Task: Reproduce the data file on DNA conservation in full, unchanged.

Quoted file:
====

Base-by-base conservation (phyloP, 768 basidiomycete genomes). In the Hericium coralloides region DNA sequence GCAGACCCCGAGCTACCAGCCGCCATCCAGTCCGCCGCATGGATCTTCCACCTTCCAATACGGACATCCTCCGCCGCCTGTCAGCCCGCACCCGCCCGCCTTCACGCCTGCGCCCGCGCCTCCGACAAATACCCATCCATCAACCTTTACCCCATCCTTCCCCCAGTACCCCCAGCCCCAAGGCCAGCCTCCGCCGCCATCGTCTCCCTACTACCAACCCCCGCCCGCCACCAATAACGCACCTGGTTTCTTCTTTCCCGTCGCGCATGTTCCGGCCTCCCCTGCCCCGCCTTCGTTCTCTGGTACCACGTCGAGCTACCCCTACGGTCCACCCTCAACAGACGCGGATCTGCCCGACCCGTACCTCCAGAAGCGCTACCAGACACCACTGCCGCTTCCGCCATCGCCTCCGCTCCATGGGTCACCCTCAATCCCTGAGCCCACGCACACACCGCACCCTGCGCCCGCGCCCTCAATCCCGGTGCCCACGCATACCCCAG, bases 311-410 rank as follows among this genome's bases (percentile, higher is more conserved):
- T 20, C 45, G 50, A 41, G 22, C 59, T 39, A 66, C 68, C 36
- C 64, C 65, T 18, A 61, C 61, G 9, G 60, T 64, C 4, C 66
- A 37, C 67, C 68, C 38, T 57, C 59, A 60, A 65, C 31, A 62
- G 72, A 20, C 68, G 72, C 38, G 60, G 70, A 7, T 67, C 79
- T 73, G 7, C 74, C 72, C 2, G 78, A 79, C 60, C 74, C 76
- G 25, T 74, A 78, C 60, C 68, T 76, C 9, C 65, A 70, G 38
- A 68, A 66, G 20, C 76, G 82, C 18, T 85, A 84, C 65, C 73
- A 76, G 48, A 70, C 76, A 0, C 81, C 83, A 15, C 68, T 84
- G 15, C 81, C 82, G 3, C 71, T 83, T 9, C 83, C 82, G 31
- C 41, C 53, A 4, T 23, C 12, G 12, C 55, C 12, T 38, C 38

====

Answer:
Base-by-base conservation (phyloP, 768 basidiomycete genomes). In the Hericium coralloides region DNA sequence GCAGACCCCGAGCTACCAGCCGCCATCCAGTCCGCCGCATGGATCTTCCACCTTCCAATACGGACATCCTCCGCCGCCTGTCAGCCCGCACCCGCCCGCCTTCACGCCTGCGCCCGCGCCTCCGACAAATACCCATCCATCAACCTTTACCCCATCCTTCCCCCAGTACCCCCAGCCCCAAGGCCAGCCTCCGCCGCCATCGTCTCCCTACTACCAACCCCCGCCCGCCACCAATAACGCACCTGGTTTCTTCTTTCCCGTCGCGCATGTTCCGGCCTCCCCTGCCCCGCCTTCGTTCTCTGGTACCACGTCGAGCTACCCCTACGGTCCACCCTCAACAGACGCGGATCTGCCCGACCCGTACCTCCAGAAGCGCTACCAGACACCACTGCCGCTTCCGCCATCGCCTCCGCTCCATGGGTCACCCTCAATCCCTGAGCCCACGCACACACCGCACCCTGCGCCCGCGCCCTCAATCCCGGTGCCCACGCATACCCCAG, bases 311-410 rank as follows among this genome's bases (percentile, higher is more conserved):
- T 20, C 45, G 50, A 41, G 22, C 59, T 39, A 66, C 68, C 36
- C 64, C 65, T 18, A 61, C 61, G 9, G 60, T 64, C 4, C 66
- A 37, C 67, C 68, C 38, T 57, C 59, A 60, A 65, C 31, A 62
- G 72, A 20, C 68, G 72, C 38, G 60, G 70, A 7, T 67, C 79
- T 73, G 7, C 74, C 72, C 2, G 78, A 79, C 60, C 74, C 76
- G 25, T 74, A 78, C 60, C 68, T 76, C 9, C 65, A 70, G 38
- A 68, A 66, G 20, C 76, G 82, C 18, T 85, A 84, C 65, C 73
- A 76, G 48, A 70, C 76, A 0, C 81, C 83, A 15, C 68, T 84
- G 15, C 81, C 82, G 3, C 71, T 83, T 9, C 83, C 82, G 31
- C 41, C 53, A 4, T 23, C 12, G 12, C 55, C 12, T 38, C 38